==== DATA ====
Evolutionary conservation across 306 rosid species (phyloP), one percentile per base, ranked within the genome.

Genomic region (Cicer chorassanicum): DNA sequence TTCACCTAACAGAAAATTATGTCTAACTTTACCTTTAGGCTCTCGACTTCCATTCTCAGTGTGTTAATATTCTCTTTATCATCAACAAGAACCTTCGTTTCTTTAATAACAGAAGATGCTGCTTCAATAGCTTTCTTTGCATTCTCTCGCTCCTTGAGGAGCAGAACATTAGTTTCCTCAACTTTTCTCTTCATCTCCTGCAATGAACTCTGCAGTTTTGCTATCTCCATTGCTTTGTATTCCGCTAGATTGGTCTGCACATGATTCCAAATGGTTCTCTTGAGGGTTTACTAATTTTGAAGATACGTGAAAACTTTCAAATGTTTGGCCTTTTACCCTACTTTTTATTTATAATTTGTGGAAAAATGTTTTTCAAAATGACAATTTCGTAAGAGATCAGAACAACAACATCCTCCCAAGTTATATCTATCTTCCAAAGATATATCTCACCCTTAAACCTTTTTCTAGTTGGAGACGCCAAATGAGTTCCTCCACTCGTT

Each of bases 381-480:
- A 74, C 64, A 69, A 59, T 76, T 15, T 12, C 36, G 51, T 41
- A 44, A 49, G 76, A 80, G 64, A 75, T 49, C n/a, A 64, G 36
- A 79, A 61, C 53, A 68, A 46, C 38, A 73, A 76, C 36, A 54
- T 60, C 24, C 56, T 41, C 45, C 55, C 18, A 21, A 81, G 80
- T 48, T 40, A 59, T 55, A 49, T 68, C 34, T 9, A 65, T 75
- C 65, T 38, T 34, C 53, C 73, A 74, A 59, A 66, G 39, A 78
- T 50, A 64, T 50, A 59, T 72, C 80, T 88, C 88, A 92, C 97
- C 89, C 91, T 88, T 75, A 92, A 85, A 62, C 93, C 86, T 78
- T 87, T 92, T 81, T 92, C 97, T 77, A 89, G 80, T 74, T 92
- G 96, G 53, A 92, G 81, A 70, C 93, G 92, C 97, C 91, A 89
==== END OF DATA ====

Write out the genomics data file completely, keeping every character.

Evolutionary conservation across 306 rosid species (phyloP), one percentile per base, ranked within the genome.

Genomic region (Cicer chorassanicum): DNA sequence TTCACCTAACAGAAAATTATGTCTAACTTTACCTTTAGGCTCTCGACTTCCATTCTCAGTGTGTTAATATTCTCTTTATCATCAACAAGAACCTTCGTTTCTTTAATAACAGAAGATGCTGCTTCAATAGCTTTCTTTGCATTCTCTCGCTCCTTGAGGAGCAGAACATTAGTTTCCTCAACTTTTCTCTTCATCTCCTGCAATGAACTCTGCAGTTTTGCTATCTCCATTGCTTTGTATTCCGCTAGATTGGTCTGCACATGATTCCAAATGGTTCTCTTGAGGGTTTACTAATTTTGAAGATACGTGAAAACTTTCAAATGTTTGGCCTTTTACCCTACTTTTTATTTATAATTTGTGGAAAAATGTTTTTCAAAATGACAATTTCGTAAGAGATCAGAACAACAACATCCTCCCAAGTTATATCTATCTTCCAAAGATATATCTCACCCTTAAACCTTTTTCTAGTTGGAGACGCCAAATGAGTTCCTCCACTCGTT

Each of bases 381-480:
- A 74, C 64, A 69, A 59, T 76, T 15, T 12, C 36, G 51, T 41
- A 44, A 49, G 76, A 80, G 64, A 75, T 49, C n/a, A 64, G 36
- A 79, A 61, C 53, A 68, A 46, C 38, A 73, A 76, C 36, A 54
- T 60, C 24, C 56, T 41, C 45, C 55, C 18, A 21, A 81, G 80
- T 48, T 40, A 59, T 55, A 49, T 68, C 34, T 9, A 65, T 75
- C 65, T 38, T 34, C 53, C 73, A 74, A 59, A 66, G 39, A 78
- T 50, A 64, T 50, A 59, T 72, C 80, T 88, C 88, A 92, C 97
- C 89, C 91, T 88, T 75, A 92, A 85, A 62, C 93, C 86, T 78
- T 87, T 92, T 81, T 92, C 97, T 77, A 89, G 80, T 74, T 92
- G 96, G 53, A 92, G 81, A 70, C 93, G 92, C 97, C 91, A 89